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Software [In]security: Top 11 Reasons Why Top 10 (or Top 25) Lists Don’t Work

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Gary McGraw explains why there’s more to software security than watching the bug parade march by.
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The 2009 Software Security Bug Parade

The 2009 CWE/SANS Top 25 Most Dangerous Programming Errors was recently released with much fanfare. Lists of "the most significant" software security bugs are certainly not a new phenomenon, with the OWASP top ten (first published in 2004) garnering a lion's share of the attention. Certainly the idea of knowing your enemy (in this case, software vulnerabilities) is important in software security. However, as I have pointed out in previous iterations of this column, there's more to software security than watching the bug parade march by.

Today, I present the top eleven reasons why generic top N bug parade lists may be less helpful than you think. But first, a history lesson…

Bug Parades of Christmas Past1

The idea of collecting and organizing information about computer security vulnerabilities has a long history. One of the first (unclassified) studies of computer security and privacy was the RISOS (Research into Secure Operating Systems) project from 19762. The problem of creating lists and taxonomies has been of great interest since then.

Well-known research projects include the "Protection Analysis" work of Bisbey and Hollingworth (1978) and Carl Landwehr's Naval Research Lab taxonomy from 1993. Plenty of taxonomy work has been done on the attack side of the equation too, including Cheswick and Bellovin's attack classes (2003) and my work with Hoglund on attack patterns (2004).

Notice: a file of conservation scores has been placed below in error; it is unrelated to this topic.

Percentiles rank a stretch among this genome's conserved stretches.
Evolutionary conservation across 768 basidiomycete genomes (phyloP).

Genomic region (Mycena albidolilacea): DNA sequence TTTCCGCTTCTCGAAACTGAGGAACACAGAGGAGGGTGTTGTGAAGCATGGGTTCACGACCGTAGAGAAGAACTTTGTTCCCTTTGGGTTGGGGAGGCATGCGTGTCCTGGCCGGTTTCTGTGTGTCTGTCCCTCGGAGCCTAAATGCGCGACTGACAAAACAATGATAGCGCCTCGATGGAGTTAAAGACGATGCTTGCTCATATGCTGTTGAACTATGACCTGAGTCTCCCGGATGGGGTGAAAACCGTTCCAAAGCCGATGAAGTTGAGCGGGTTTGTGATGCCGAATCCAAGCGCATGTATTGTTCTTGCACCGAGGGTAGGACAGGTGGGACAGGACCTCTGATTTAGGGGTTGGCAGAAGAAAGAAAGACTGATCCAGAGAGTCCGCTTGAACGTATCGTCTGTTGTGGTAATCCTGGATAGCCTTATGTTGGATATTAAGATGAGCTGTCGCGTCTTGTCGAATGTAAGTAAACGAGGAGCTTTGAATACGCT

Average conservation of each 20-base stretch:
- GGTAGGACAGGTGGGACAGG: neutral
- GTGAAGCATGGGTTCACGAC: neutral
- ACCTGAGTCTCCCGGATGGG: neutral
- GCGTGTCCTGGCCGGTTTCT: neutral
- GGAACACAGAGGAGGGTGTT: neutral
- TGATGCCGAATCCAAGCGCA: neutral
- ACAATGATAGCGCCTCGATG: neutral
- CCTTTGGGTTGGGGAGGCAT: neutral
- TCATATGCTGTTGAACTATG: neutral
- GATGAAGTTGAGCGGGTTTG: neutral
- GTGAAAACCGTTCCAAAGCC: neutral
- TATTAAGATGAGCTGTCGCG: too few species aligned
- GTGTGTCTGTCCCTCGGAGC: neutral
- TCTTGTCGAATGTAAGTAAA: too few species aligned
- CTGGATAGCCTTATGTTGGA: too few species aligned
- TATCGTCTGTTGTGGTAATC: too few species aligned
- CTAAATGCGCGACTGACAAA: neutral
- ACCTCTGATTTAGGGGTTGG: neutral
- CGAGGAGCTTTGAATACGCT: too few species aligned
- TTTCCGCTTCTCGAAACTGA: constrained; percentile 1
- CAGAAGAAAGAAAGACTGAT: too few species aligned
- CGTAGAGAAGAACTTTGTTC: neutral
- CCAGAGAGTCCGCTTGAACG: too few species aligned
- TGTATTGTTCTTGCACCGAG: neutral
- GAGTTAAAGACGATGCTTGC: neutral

More recent strain of work on vulnerabilities includes Aslam's classification scheme (1995), PLOVER (Preliminary List of Vulnerability Examples for Researchers) from 2005, and the Common Weakness Enumeration (CWE) project (ongoing).

A number of practitioners have developed top ten lists and other related collections based on experience in the field. Two of the most popular and useful lists are the 19 Sins3 and the OWASP top ten. To this assembly of lists, piles, and collections we can add the list of the day — the CWE/SANS top 25.

Top Eleven Reasons Why Top Ten Lists Don't Work

Before I start, there are some important good things about top ten lists that are worthy of mention. The notion of knowing your enemy is essential in security (as it is in warfare), and top ten lists can help get software people started thinking about attacks, attackers, and the vulnerabilities they go after. These days almost any attention paid to the problem is good attention, and the fact that the technical media is paying attention to software security at all is a good thing. Top ten lists help in that respect.

Without further ado, however, here are eleven reasons why top ten lists don't work:

  1. Executives don't care about technical bugs. Security is about risk management. Risk management involves getting your head out of the technical weeds and understanding which applications really matter to your organization from a business perspective. Geeky pontification about top ten lists does very little (if anything) to manage business risk. Putting "controls" around "top generic technical problems" may not be the best course of action.
  2. Too much focus on bugs. Software security practitioners have known for years that software defects lead to serious security problems. What we all seem to forget sometimes is that defects come in two basic flavors (divided roughly 50/50 in terms of prevalence): bugs in the code and flaws in the design. Top ten lists tend to focus on bugs, to the detriment of any attention for design-level problems.
  3. Vulnerability lists help auditors more than developers. Teaching someone how to do the right thing is much more cost effective and efficient than attempting to teach someone how not to do an infinite set of wrong things. Software people react more positively to being shown how to do things right than they do to a bug parade. On the other hand, big lists of bugs certainly make auditing code easier. But how efficient is that?